Young women´s lifestyle behaviours and their bone mineral density changes:a grounded theory analysis.

Research output: Contribution to journalArticle


Only limited information is available on healthy young women's perspective of their own lifestyle behaviours. By lifestyle behaviours, e.g. smoking and physical activity, individuals have the possibility to influence bone mineral density (BMD). The aim of this study was to generate a theoretical model of lifestyle behaviours among young women with different BMD changes.
Data were collected by interviewing with 11 women, and the material was analysed by means of the grounded theory. Findings: 
Two core categories were generated: (i) the respondents' outlook on life and (ii) their life situation. The respondents' outlook on life was either `rigid' or `relaxed'. Respondents who had a rigid outlook on life adjusted with others and had a decreased BMD while those with a relaxed outlook on life were doing things for fun and had an increased BMD level. Life situation also consisted of two categories: `stagnation' and `development'. Respondents in a static life situation did not pursue any active actions while in a developing life situation, the respondents were actively striving towards a goal. Four dimensions which characterized the respondents' outlook on life in relation to their life situation emerged: subordinating and enduring with a decreased BMD level or compromising and discerning with an increased BMD level.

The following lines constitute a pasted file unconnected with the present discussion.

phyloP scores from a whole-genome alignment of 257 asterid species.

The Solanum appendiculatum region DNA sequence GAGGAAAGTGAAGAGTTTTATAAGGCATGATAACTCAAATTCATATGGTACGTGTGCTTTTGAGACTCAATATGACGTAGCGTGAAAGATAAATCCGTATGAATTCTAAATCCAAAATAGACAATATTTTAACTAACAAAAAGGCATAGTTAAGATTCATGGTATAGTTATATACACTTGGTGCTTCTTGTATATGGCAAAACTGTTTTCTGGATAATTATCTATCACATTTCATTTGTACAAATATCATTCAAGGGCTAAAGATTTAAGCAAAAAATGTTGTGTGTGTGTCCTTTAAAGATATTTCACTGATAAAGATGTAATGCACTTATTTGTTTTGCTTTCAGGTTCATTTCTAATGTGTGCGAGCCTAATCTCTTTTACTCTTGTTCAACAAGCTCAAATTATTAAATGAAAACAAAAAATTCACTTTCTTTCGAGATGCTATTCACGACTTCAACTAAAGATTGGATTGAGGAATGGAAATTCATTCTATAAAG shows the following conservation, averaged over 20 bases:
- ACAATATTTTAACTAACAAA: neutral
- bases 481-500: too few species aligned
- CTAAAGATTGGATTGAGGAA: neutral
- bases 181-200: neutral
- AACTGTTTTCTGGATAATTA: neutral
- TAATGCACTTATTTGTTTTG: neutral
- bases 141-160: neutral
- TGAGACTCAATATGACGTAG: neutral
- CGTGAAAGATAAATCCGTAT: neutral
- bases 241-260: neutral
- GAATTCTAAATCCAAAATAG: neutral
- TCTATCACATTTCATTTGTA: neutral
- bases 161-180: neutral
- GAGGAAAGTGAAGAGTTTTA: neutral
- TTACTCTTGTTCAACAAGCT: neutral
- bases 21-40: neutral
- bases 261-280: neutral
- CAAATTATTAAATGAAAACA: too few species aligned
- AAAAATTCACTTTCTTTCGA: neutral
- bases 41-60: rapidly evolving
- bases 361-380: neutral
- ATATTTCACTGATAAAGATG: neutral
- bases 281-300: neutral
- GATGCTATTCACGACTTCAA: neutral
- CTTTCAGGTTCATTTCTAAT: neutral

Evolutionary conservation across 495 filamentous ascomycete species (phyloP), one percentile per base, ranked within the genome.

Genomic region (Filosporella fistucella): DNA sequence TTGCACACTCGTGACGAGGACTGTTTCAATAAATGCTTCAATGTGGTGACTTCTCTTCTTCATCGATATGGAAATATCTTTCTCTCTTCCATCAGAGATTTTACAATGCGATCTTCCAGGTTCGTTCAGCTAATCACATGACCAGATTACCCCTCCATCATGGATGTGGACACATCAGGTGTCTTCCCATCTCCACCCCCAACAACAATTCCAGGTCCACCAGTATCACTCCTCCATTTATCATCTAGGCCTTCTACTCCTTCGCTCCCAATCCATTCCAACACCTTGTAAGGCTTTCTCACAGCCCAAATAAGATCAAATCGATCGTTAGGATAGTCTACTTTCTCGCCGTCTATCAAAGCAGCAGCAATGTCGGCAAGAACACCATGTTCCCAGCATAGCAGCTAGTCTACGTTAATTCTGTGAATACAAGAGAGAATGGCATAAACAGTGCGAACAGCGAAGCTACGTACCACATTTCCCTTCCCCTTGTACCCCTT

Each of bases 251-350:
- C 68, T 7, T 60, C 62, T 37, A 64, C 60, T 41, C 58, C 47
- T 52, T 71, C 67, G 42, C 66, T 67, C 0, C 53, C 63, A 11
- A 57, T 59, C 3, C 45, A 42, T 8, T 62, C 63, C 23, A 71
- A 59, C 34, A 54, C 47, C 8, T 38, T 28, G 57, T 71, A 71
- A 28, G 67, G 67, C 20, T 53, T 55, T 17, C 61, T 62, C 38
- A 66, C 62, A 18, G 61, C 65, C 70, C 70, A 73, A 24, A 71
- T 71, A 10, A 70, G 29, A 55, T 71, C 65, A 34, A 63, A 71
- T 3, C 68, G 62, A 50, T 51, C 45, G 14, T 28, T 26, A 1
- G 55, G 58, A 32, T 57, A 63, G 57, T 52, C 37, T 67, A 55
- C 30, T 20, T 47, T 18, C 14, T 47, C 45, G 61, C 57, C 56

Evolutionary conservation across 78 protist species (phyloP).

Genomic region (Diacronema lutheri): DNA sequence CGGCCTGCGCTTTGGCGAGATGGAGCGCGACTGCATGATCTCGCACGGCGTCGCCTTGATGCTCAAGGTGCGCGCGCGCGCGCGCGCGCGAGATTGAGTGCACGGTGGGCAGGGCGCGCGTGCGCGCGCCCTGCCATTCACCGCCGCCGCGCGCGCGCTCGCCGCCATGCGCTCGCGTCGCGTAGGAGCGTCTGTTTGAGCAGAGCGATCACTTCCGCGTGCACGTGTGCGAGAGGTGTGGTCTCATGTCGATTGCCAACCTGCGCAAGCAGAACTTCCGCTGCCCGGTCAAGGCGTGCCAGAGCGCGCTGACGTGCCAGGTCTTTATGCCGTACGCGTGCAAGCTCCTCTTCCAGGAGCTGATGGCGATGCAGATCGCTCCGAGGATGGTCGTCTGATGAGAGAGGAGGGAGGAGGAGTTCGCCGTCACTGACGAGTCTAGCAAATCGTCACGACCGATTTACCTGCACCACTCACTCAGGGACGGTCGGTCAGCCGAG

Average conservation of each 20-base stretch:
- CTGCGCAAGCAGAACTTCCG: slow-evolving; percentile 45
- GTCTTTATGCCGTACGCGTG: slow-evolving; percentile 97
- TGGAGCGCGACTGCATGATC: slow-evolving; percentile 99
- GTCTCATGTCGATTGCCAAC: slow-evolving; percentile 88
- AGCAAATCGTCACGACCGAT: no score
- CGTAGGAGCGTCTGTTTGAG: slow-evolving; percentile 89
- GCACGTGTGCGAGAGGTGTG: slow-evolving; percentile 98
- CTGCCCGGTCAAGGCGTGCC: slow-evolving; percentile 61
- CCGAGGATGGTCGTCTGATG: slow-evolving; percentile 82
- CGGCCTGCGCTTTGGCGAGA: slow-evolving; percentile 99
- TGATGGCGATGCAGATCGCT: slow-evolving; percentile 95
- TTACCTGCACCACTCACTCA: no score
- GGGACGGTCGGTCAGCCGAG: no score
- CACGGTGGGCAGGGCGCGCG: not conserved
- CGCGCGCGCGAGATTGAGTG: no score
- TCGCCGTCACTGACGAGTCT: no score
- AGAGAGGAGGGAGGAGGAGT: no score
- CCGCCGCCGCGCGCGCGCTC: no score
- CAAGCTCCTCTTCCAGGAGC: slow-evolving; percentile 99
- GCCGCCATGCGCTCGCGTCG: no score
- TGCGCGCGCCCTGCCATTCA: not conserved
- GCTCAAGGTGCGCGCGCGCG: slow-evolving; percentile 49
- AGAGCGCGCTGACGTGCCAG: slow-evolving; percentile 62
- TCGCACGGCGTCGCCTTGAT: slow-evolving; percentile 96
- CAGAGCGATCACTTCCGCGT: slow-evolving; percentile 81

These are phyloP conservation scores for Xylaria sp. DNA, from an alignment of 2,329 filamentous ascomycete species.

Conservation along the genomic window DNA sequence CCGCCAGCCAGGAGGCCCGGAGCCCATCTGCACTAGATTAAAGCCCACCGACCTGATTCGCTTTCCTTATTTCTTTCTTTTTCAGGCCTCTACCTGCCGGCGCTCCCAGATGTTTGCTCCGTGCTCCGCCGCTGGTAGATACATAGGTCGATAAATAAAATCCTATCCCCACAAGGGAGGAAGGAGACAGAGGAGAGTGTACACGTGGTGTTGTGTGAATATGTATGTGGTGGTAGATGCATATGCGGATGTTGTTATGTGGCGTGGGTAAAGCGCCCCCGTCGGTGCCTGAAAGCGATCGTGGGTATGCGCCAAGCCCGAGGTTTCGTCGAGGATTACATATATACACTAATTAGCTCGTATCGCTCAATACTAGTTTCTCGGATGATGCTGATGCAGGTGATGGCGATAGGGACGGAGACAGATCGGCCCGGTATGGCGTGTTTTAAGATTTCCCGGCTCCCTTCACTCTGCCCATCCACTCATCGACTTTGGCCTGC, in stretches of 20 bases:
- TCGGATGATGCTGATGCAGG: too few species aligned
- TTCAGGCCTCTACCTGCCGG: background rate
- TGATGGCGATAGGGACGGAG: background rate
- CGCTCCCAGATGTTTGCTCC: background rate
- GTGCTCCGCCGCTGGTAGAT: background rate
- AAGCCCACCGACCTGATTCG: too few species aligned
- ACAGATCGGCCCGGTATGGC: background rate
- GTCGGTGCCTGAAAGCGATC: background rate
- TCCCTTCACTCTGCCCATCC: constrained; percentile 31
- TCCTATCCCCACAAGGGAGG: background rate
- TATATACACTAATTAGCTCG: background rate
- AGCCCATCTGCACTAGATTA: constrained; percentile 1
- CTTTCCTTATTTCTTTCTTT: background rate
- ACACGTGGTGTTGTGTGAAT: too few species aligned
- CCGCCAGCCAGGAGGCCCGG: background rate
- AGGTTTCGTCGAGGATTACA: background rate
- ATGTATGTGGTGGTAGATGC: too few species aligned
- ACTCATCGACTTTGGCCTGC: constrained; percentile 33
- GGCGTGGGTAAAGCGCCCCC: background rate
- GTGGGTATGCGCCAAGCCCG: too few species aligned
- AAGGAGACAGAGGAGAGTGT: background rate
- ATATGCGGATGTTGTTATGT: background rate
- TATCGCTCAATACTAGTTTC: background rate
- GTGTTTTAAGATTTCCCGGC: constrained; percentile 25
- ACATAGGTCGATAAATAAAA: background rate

It seems as if the outlook on life has a greater influence than the acted lifestyle behaviour for bone development. Further research is needed to generalize the findings of this study and to explore the importance of the outlook on life among women of all ages.


Research areas and keywords

Subject classification (UKÄ) – MANDATORY

  • Nursing


  • motivation, lifestyle, bone density, female, grounded theory
Original languageEnglish
Pages (from-to)39-45
JournalScandinavian Journal of Caring Sciences
Issue number1
Publication statusPublished - 2005
Publication categoryResearch

Bibliographic note

The information about affiliations in this record was updated in December 2015. The record was previously connected to the following departments: Division of Nursing (Closed 2012) (013065000), Department of Obstetrics and Gynaecology (Lund) (013018000)